The Christian Church is "dissolving" in front of the eyes of its own people in its ancient homelands in the Middle East, according to a senior Archbishop from the stricken region.
Mgr Bashar Matti Warda, Archbishop of Erbil in Iraq, said a "massive" migration was now occurring as Christians fled from where they are hated.
"We are hated because we persist in wanting to exist as Christians," the Chaldean prelate told the news agency Fides.
Mgr Warda, of the Congregation of the Most Holy Redeemer, said: "For the Chaldean Church, and our sister churches of the East, the persecution our community is enduring is doubly painful and severe.
"We are personally affected by the need, and by the reality that our vibrant church life is dissolving in front of our eyes."
He said the "deeply sorrowful" reality was that the flight of the persecuted was leaving the Church "much weaker", but he could not in all conscience persuade Christians to remain. All they could do now was wait for military aid or other relief from abroad.
"We who are part of the church hierarchy are very often tempted to encourage our parishioners to stay – keep the presence of Christ alive in this special land. But truly I and my brother bishops and priests can do no more than to advise young mothers and fathers to take all the necessary considerations into account and to pray long and hard before taking such a momentous, and perhaps perilous, decision.
"The Church is unable to offer and guarantee the fundamental security that its members need to thrive."
He said hatred of minorities had intensified over the past few years but it was difficult to understand.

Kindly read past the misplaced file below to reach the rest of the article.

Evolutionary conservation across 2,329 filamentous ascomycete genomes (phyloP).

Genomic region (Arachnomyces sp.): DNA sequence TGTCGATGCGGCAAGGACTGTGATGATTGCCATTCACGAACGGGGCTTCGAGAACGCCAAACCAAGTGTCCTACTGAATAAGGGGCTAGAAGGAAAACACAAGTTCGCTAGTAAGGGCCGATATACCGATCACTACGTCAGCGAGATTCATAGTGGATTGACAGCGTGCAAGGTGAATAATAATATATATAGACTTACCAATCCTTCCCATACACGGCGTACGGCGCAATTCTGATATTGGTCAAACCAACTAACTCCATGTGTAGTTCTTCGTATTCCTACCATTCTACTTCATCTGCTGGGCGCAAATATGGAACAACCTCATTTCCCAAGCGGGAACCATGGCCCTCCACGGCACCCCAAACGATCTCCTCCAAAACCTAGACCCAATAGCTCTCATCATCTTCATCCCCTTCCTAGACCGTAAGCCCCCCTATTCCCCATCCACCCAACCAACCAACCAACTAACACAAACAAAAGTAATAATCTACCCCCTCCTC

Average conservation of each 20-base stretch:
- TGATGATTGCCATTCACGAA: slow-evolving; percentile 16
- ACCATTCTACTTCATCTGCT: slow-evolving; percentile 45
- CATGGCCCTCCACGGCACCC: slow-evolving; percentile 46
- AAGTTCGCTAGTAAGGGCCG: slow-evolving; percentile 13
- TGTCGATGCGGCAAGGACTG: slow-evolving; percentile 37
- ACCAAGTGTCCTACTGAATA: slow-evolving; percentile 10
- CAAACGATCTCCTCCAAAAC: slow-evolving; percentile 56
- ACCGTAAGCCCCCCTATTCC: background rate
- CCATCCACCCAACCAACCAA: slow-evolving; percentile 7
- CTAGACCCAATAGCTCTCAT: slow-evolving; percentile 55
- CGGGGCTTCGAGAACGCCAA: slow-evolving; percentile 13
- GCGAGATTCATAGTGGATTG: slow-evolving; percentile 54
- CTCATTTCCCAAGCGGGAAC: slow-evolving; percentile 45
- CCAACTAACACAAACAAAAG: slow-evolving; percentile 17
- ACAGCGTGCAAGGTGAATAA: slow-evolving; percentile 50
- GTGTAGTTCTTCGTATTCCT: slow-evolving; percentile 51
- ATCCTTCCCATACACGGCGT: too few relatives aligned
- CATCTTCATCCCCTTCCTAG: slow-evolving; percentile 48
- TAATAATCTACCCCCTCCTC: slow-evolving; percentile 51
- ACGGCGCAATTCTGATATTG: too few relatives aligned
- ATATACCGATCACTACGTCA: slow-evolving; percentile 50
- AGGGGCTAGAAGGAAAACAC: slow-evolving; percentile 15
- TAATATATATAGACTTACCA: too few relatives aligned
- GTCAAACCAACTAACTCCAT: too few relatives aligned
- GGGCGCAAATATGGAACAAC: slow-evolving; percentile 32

"We are hated because we persist in wanting to exist as Christians. In other words, we are hated because we persist in demanding a basic human right."
He urged the wider Church to pray for all refugees in Iraq and around the world and also to raise awareness of the risk that the Church in Iraq might not survive.
"I cannot repeat...loudly enough that our well-being, as a historic community, is no longer in our hands. The future will come, in one way or the other, and for us this means waiting to see what sort of aid – military, relief aid – arrives."
So far, more than 5,000 families have fled Iraq since last summer, with some now in Europe, the United States or Australia but many stranded indefinitely in Jordan, Lebanon and Turkey.
The Archbishop's community in Erbil has made shelters in church gardens and halls, catechism classrooms, public schools, tents, unfinished buildings and in rented houses where the Church is accommodating in some cases up to 30 people in one house. The Church has also set up 1,700 caravans around Erbil to house the 2,000 families living in tents and unfinished buildings before winter sets in.
In addition, the Chaldeans have opened two medical centres to offer free medical services to the refugee community. The Sacred Heart Sisters from India are running St. Joseph's clinic with the help of 12 young doctors, serving 2000 patients at a monthly cost of US$ 42,000. They are adapting another building as a maternity and child care hospital and have opened a trauma response centre. They are also providing education for refugee children.
The Chaldean Catholic Church, founded between the first and third centuries, was until the 16th century part of Assyrian Church.